Lloyd Jones Weir, Barcaldine

Monday 5 June to Thursday 8 June 2017

Lovely sunny days with clear skies but a little cool overnight.

Nick and Christine Tall arrived on Monday for two nights - they are on their way to Townsville for the winter.

Lloyd Jones Weir is a free camp supported by the Barcaldine Shire Council. It has flush toilets, hand basins with soap and paper towels. It also has fresh water and a dump point. Some campers come for months on end but most come for a few days before moving on.

There are a lot of Apostlebirds at the camp site, and while they often travel in groups of 12 - hence the name - there are many more here. They are a nuisance - always looking for food. David had one take some corned beef out of his sandwich just as he went to take a bite, As well as the Apostlebirds there are also Kookaburras looking for a feed.

While we we here we tried to run the washing machine on the generator - Di is very pleased, it copes with the washing machine with less fuss than the hair dryer.

Each day we made the 15 km trip into Barcaldine for the Australian which arrives at about 10.30 am each morning. Barcaldine is well served for travellers wishing to stock up with a good IGA supermarket, a butcher, baker, pharmacy, hardware store and several fuel outlets. Barcaldine is a major stop for caravans travelling east-west and north-south

On Thursday the Spirit of the Outback train stopped in Barcaldine for a breather on its way back to Brisbane from Longreach. The train makes the return trip twice a week. The trip is just over 1,300 km, takes just over 25 hours and cost $153 each way.

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Here lies the toilet roll thief.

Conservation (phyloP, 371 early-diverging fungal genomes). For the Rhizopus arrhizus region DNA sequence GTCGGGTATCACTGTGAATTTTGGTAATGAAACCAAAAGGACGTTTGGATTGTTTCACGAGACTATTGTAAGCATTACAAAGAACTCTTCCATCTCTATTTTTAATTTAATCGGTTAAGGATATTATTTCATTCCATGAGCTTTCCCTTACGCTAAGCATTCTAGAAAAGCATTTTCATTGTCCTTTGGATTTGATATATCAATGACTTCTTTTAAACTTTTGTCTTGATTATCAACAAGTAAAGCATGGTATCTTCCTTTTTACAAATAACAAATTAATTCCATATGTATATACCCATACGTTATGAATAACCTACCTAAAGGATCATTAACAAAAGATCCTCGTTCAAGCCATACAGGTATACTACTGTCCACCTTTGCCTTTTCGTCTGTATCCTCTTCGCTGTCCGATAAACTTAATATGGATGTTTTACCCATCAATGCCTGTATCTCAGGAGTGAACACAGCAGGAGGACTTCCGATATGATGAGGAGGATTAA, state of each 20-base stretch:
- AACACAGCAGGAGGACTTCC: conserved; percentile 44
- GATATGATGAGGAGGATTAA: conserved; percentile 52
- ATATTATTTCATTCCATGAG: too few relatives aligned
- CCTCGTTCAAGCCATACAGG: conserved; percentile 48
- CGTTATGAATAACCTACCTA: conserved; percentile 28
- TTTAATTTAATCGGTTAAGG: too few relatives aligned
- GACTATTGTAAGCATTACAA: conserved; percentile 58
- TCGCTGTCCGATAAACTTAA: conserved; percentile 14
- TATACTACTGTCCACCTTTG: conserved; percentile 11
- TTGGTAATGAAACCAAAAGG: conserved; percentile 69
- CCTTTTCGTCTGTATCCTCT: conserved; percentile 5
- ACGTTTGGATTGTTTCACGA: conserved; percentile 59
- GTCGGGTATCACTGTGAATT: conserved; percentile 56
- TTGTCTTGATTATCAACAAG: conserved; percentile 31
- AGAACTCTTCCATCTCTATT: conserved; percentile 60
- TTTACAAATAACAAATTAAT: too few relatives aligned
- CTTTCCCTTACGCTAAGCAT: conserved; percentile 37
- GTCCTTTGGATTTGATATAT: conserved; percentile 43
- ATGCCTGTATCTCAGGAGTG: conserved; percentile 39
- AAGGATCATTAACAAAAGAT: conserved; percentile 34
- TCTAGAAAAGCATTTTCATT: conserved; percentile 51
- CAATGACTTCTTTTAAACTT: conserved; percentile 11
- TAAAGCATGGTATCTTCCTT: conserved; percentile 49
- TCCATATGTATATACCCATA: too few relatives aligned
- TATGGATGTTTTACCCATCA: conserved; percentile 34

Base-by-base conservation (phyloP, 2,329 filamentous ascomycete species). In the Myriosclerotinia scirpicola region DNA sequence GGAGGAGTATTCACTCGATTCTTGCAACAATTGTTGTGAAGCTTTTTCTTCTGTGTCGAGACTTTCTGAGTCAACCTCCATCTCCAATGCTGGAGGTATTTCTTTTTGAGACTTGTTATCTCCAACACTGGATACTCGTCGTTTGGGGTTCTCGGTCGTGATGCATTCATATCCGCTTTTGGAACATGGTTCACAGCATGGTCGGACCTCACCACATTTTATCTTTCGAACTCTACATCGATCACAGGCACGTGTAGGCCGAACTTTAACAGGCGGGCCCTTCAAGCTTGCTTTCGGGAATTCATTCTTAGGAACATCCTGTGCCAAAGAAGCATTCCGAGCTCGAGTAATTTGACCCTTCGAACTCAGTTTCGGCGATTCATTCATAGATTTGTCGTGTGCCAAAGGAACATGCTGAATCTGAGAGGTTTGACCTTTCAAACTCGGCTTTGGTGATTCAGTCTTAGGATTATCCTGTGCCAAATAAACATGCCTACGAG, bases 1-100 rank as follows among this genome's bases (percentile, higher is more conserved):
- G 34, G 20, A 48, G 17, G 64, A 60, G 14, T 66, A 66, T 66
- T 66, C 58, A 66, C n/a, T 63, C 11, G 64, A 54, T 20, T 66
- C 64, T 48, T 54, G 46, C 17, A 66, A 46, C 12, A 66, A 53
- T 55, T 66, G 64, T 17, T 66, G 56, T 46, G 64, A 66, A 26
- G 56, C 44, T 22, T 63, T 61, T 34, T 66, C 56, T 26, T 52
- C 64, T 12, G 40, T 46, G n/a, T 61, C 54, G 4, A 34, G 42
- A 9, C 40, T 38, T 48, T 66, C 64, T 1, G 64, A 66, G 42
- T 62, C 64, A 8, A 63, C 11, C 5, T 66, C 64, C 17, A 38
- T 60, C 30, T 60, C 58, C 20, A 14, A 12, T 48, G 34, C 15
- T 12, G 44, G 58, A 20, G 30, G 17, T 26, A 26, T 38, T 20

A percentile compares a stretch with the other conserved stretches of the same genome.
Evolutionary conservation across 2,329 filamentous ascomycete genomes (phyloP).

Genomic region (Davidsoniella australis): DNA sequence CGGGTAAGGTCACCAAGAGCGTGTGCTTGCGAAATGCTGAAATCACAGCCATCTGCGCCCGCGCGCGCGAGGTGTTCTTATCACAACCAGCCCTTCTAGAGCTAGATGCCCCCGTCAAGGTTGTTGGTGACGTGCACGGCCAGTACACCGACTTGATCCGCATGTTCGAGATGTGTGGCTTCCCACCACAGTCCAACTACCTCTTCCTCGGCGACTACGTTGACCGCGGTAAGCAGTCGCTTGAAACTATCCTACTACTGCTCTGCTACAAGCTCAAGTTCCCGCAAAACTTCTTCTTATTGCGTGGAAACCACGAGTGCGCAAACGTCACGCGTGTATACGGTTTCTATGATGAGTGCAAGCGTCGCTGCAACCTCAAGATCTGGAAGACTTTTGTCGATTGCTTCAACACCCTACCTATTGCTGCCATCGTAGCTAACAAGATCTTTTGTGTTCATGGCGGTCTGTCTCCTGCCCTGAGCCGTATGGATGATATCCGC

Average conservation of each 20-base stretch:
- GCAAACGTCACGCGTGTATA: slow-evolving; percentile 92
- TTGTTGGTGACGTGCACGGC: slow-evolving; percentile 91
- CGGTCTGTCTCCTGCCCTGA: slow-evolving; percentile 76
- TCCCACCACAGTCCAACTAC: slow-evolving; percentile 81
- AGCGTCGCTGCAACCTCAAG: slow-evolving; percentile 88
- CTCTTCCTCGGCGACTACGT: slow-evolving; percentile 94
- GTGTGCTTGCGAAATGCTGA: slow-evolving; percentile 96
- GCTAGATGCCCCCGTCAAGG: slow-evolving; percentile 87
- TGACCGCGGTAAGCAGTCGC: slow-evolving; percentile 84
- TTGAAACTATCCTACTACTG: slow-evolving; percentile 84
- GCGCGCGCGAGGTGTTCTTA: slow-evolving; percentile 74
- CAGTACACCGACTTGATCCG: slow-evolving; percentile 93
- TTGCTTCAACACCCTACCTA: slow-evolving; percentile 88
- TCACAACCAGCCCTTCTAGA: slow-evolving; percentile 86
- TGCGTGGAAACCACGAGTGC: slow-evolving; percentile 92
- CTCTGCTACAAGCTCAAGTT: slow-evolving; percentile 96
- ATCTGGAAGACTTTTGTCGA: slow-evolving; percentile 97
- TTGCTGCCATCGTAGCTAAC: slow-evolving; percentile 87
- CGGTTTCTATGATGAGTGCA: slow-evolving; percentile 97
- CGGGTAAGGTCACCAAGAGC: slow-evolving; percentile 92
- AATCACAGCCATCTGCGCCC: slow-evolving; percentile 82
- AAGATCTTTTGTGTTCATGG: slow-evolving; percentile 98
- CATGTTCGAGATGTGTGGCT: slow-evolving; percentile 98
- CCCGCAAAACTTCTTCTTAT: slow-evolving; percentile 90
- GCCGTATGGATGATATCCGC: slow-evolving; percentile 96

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Apostle birds snuggling up together.

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A Kookaburra looking for food.

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Looks like the fisho left his chair behind.

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Nick and Chris parked in front of our Fiver.

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Nick and Chris enjoying the fire pot with Di.

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Now that's a sunset.

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Spirit of the Outback having a breather at Barcaldine on its way back to Brisbane from Longreach.

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Tree of Knowledge - now so dead it is held up with wires.

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Shearer's Strike Memorial.

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Caravans lined up in Barcaldine.

Posted by TwoAces 02:10 Comments (0)

Charleville to Lloyd Jones Weir (Barcaldine)

Sunday 4 June 2017

Another fine and sunny day.

Another long day - 400+ km, from Charleville to Barcaldine via Tambo and Blackall.

We stopped for fuel at Tambo where David had a chat to a truckie who was re-fuelling his B-Double. He was on his way from Melbourne to Townsville. David had to wait to re-fuel as he was using both bowsers to re-fuel. About $500 on each bowser. Glad that we were not paying the bill.

We arrived at Lloyd Jones Weir shortly after lunch and set up for 4 to 5 days. All the good sites were gone so we ended up in a spot under the trees without satellite access - so a few days without TV resulted.

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Sunset at Lloyd Jones Weir.

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Fire Pot in action again.

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Home made wind guard for the barbeque.

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Lloyd Jones Weir in the morning sun.

Posted by TwoAces 02:09 Comments (0)